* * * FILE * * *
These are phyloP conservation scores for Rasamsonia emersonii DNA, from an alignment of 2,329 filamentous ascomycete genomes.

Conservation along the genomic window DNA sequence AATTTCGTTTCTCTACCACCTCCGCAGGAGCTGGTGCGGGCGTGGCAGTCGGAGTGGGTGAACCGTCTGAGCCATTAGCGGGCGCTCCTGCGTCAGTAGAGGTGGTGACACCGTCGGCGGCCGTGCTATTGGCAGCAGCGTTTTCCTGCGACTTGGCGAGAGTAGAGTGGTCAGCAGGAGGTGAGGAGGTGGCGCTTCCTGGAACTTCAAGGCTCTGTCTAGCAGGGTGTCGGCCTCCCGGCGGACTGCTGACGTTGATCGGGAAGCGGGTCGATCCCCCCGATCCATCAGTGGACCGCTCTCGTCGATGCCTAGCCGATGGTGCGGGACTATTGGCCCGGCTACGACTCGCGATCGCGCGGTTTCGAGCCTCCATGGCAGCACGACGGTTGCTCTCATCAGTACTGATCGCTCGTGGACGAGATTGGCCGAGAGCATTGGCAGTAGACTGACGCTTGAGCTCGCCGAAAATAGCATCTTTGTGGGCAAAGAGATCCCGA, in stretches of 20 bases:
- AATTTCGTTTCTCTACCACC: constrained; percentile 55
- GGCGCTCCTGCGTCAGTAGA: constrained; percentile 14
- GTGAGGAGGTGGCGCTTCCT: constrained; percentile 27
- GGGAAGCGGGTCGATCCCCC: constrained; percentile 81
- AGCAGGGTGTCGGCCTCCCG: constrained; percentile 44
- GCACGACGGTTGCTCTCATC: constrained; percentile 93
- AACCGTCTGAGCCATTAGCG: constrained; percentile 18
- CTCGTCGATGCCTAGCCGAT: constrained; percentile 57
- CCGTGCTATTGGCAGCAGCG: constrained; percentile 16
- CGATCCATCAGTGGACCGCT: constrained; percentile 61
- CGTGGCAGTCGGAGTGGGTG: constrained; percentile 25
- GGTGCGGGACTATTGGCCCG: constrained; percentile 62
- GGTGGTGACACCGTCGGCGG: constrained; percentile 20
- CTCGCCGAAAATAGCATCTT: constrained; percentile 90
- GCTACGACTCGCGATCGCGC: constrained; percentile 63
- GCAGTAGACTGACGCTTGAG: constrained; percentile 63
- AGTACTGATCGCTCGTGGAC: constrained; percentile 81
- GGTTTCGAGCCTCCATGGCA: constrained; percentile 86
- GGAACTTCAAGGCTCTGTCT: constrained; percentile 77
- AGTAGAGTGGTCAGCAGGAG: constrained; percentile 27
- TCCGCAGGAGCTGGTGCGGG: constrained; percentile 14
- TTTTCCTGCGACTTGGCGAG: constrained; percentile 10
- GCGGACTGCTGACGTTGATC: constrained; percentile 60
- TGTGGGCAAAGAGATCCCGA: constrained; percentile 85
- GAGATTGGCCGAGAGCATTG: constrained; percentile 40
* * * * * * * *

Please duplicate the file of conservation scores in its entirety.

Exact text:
These are phyloP conservation scores for Rasamsonia emersonii DNA, from an alignment of 2,329 filamentous ascomycete genomes.

Conservation along the genomic window DNA sequence AATTTCGTTTCTCTACCACCTCCGCAGGAGCTGGTGCGGGCGTGGCAGTCGGAGTGGGTGAACCGTCTGAGCCATTAGCGGGCGCTCCTGCGTCAGTAGAGGTGGTGACACCGTCGGCGGCCGTGCTATTGGCAGCAGCGTTTTCCTGCGACTTGGCGAGAGTAGAGTGGTCAGCAGGAGGTGAGGAGGTGGCGCTTCCTGGAACTTCAAGGCTCTGTCTAGCAGGGTGTCGGCCTCCCGGCGGACTGCTGACGTTGATCGGGAAGCGGGTCGATCCCCCCGATCCATCAGTGGACCGCTCTCGTCGATGCCTAGCCGATGGTGCGGGACTATTGGCCCGGCTACGACTCGCGATCGCGCGGTTTCGAGCCTCCATGGCAGCACGACGGTTGCTCTCATCAGTACTGATCGCTCGTGGACGAGATTGGCCGAGAGCATTGGCAGTAGACTGACGCTTGAGCTCGCCGAAAATAGCATCTTTGTGGGCAAAGAGATCCCGA, in stretches of 20 bases:
- AATTTCGTTTCTCTACCACC: constrained; percentile 55
- GGCGCTCCTGCGTCAGTAGA: constrained; percentile 14
- GTGAGGAGGTGGCGCTTCCT: constrained; percentile 27
- GGGAAGCGGGTCGATCCCCC: constrained; percentile 81
- AGCAGGGTGTCGGCCTCCCG: constrained; percentile 44
- GCACGACGGTTGCTCTCATC: constrained; percentile 93
- AACCGTCTGAGCCATTAGCG: constrained; percentile 18
- CTCGTCGATGCCTAGCCGAT: constrained; percentile 57
- CCGTGCTATTGGCAGCAGCG: constrained; percentile 16
- CGATCCATCAGTGGACCGCT: constrained; percentile 61
- CGTGGCAGTCGGAGTGGGTG: constrained; percentile 25
- GGTGCGGGACTATTGGCCCG: constrained; percentile 62
- GGTGGTGACACCGTCGGCGG: constrained; percentile 20
- CTCGCCGAAAATAGCATCTT: constrained; percentile 90
- GCTACGACTCGCGATCGCGC: constrained; percentile 63
- GCAGTAGACTGACGCTTGAG: constrained; percentile 63
- AGTACTGATCGCTCGTGGAC: constrained; percentile 81
- GGTTTCGAGCCTCCATGGCA: constrained; percentile 86
- GGAACTTCAAGGCTCTGTCT: constrained; percentile 77
- AGTAGAGTGGTCAGCAGGAG: constrained; percentile 27
- TCCGCAGGAGCTGGTGCGGG: constrained; percentile 14
- TTTTCCTGCGACTTGGCGAG: constrained; percentile 10
- GCGGACTGCTGACGTTGATC: constrained; percentile 60
- TGTGGGCAAAGAGATCCCGA: constrained; percentile 85
- GAGATTGGCCGAGAGCATTG: constrained; percentile 40